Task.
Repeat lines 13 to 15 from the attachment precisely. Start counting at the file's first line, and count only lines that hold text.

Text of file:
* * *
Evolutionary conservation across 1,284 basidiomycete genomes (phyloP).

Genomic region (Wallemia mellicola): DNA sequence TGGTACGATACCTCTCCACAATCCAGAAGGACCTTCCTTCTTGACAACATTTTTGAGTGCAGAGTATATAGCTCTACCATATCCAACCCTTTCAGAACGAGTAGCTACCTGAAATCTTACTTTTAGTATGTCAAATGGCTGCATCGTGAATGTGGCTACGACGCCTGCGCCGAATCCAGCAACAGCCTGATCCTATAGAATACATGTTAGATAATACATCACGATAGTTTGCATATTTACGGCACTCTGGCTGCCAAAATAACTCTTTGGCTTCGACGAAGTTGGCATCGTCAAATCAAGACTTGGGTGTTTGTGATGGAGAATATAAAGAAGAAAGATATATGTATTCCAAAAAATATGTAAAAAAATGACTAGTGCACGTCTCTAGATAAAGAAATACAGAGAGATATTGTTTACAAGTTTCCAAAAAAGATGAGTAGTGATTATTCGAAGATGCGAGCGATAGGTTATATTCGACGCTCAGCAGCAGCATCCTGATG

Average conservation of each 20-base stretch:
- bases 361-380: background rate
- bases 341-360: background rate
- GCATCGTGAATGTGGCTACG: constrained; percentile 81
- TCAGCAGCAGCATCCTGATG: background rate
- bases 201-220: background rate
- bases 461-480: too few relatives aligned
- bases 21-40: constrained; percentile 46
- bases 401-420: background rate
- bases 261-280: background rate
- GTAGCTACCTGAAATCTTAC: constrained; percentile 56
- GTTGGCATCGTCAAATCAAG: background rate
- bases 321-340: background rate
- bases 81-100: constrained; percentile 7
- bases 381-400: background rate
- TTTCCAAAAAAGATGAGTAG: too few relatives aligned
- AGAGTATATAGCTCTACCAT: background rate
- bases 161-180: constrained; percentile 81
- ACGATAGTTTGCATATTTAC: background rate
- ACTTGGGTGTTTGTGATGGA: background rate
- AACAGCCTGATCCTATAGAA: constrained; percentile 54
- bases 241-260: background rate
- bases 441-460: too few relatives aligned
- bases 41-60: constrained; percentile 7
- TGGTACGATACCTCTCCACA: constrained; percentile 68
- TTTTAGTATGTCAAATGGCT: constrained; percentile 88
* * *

- GTAGCTACCTGAAATCTTAC: constrained; percentile 56
- GTTGGCATCGTCAAATCAAG: background rate
- bases 321-340: background rate